Puck was the first successful humor magazine in the United States of colorful cartoons, caricatures and political satire of the issues of the day. It was published from 1871 until 1918
Both "Puck" and "Judge" were weekly magazines during the late nineteenth and early twentieth centuries. "Puck" was founded by Joseph Keppler, a Viennese immigrant to the United States. The staff included, at various times, artists such as F. Graetz, Karl Elder von Stur, Frederick Opper, James A. Wales, Bernard Gilliam, Eugene Zimmerman, Louis Dalrymple, C.J. Taylor, Frank A. Nankivell, Louis M. Glackens, J.S. Pughe, and Joseph Keppler, Jr. "Judge" was founded by former "Puck" illustrator James A. Wales, who sold the magazine in 1885 to William J. Arkell. Arkell managed to lure Bernard Gilliam from "Puck" and made him a full partner at "Judge." By the first World War, news magazines like "Puck" and "Judge" were unable to compete with the demands and popularity of the daily newspaper.
The weekly magazine was founded by Joseph Ferdinand Keppler in St. Louis. It began publishing English and German language editions in March 1871. Five years later, the German edition of Puck moved to New York City, where the first magazine was published on September 27, 1876. The English language edition soon followed on March 14, 1877
The English language magazine continued in operation for more than 40 years under several owners and editors, until it was bought by the William Randolph Hearst company in 1916. The publication lasted two more years; the final edition was distributed September 5, 1918. A typical 32-page issue contained a full-color political cartoon on the front cover and a color non-political cartoon or comic strip on the back cover. There was always a double-page color centerfold, usually on a political topic. There were numerous black-and-white cartoons used to illustrate humorous anecdotes. A page of editorials commented on the issues of the day, and the last few pages were devoted to advertisements.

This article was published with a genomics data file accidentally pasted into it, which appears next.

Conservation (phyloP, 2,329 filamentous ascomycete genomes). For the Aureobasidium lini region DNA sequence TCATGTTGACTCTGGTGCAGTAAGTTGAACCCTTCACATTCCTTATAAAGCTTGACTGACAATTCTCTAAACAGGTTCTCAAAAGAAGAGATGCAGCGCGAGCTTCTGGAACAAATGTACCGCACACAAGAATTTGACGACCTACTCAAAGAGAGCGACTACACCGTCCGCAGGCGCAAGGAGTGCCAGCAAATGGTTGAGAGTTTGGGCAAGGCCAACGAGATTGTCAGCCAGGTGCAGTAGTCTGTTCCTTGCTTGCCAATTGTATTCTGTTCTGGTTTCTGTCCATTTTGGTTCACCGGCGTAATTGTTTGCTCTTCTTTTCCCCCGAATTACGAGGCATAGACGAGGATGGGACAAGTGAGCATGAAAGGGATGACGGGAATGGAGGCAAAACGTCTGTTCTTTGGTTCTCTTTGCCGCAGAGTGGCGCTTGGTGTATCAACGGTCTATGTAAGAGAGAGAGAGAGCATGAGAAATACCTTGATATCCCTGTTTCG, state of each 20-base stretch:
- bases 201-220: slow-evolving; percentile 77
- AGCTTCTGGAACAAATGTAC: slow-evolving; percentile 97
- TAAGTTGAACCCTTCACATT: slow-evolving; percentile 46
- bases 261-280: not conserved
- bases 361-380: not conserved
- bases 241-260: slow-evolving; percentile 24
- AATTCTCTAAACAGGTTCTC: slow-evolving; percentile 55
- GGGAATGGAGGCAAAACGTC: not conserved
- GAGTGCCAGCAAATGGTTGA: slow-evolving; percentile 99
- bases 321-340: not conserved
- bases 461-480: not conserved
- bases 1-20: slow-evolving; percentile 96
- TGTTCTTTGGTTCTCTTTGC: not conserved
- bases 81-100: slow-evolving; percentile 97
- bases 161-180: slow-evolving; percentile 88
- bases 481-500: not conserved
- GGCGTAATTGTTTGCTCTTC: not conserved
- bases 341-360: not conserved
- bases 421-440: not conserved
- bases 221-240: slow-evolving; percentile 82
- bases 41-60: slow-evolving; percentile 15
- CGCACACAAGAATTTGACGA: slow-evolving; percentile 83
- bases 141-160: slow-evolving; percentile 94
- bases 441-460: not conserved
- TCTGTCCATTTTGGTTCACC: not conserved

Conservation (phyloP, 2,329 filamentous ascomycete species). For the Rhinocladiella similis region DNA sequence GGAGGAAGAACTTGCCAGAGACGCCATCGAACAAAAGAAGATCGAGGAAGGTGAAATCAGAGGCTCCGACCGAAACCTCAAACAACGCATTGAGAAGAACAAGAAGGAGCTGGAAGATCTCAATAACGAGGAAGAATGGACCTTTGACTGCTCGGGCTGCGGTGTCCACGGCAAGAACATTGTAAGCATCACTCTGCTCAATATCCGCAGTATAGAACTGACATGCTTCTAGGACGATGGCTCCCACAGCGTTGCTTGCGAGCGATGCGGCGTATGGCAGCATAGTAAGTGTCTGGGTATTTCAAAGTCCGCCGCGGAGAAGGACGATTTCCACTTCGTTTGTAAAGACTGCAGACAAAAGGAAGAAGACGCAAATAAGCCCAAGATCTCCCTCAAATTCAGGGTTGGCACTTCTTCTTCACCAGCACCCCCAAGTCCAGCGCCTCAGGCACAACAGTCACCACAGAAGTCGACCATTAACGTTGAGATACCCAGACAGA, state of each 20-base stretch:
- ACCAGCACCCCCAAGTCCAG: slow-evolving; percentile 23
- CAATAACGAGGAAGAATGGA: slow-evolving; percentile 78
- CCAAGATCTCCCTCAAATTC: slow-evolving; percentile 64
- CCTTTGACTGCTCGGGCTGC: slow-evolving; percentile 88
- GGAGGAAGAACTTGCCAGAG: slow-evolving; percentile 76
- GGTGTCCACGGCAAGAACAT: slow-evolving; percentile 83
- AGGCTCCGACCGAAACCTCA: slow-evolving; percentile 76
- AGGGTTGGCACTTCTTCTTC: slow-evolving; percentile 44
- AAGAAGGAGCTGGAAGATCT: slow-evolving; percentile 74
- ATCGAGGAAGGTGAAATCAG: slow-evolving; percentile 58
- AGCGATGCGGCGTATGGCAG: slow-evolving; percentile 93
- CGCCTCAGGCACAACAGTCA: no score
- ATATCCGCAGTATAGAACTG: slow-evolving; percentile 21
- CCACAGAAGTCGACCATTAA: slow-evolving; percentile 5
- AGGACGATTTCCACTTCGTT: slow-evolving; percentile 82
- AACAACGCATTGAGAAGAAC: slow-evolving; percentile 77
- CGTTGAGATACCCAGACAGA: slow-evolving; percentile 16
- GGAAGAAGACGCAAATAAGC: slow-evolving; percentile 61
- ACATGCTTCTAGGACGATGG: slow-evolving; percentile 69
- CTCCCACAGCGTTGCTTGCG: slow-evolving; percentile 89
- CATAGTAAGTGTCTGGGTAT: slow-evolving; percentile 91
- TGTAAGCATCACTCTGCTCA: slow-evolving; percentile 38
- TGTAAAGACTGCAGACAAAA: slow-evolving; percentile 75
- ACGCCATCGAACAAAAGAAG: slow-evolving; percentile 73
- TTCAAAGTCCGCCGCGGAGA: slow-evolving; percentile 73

"Puckish" means "childishly mischievous". This led Shakespeare's Puck character (from A Midsummer Night's Dream) to be recast as a charming near-naked boy and used as the title of the magazine. Puck was the first magazine to carry illustrated advertising and the first to successfully adopt full-color lithography printing for a weekly publication. The magazine consisted of 16 pages measuring 10 inches by 13.5 inches with front and back covers in color and a color double-page centerfold. The cover always quoted Puck saying, "What fools these mortals be!" The jaunty symbol of Puck is conceived as a putto in a top hat who admires himself in a hand-mirror. He appears not only on the magazine covers but over the entrance to the Puck Building in New York's Nolita neighborhood, where the magazine was published, as well.
In May 1893, Puck Press published A Selection of Cartoons from Puck by Joseph Keppler (1877–1892) featuring 56 cartoons chosen by Keppler as his best work. Also during 1893, Keppler temporarily moved to Chicago and published a smaller-format, 12-page version of Puck from the Chicago World's Fair grounds. Shortly thereafter, Joseph Keppler died, and Henry Cuyler Bunner, editor of Puck since 1877 continued the magazine until his own death in 1896. Harry Leon Wilson replaced Bunner and remained editor until he resigned in 1902. Joseph Keppler, Jr. then became the editor.
Over the years, Puck employed many early cartoonists of note, including, Louis Dalrymple, Bernhard Gillam, Livingston Hopkins, Frederick Burr Opper, Louis Glackens, Albert Levering, Frank Nankivell, J.S. Pughe, Rose O'Neill, Charles Taylor, James Albert Wales and Eugene Zimmerman.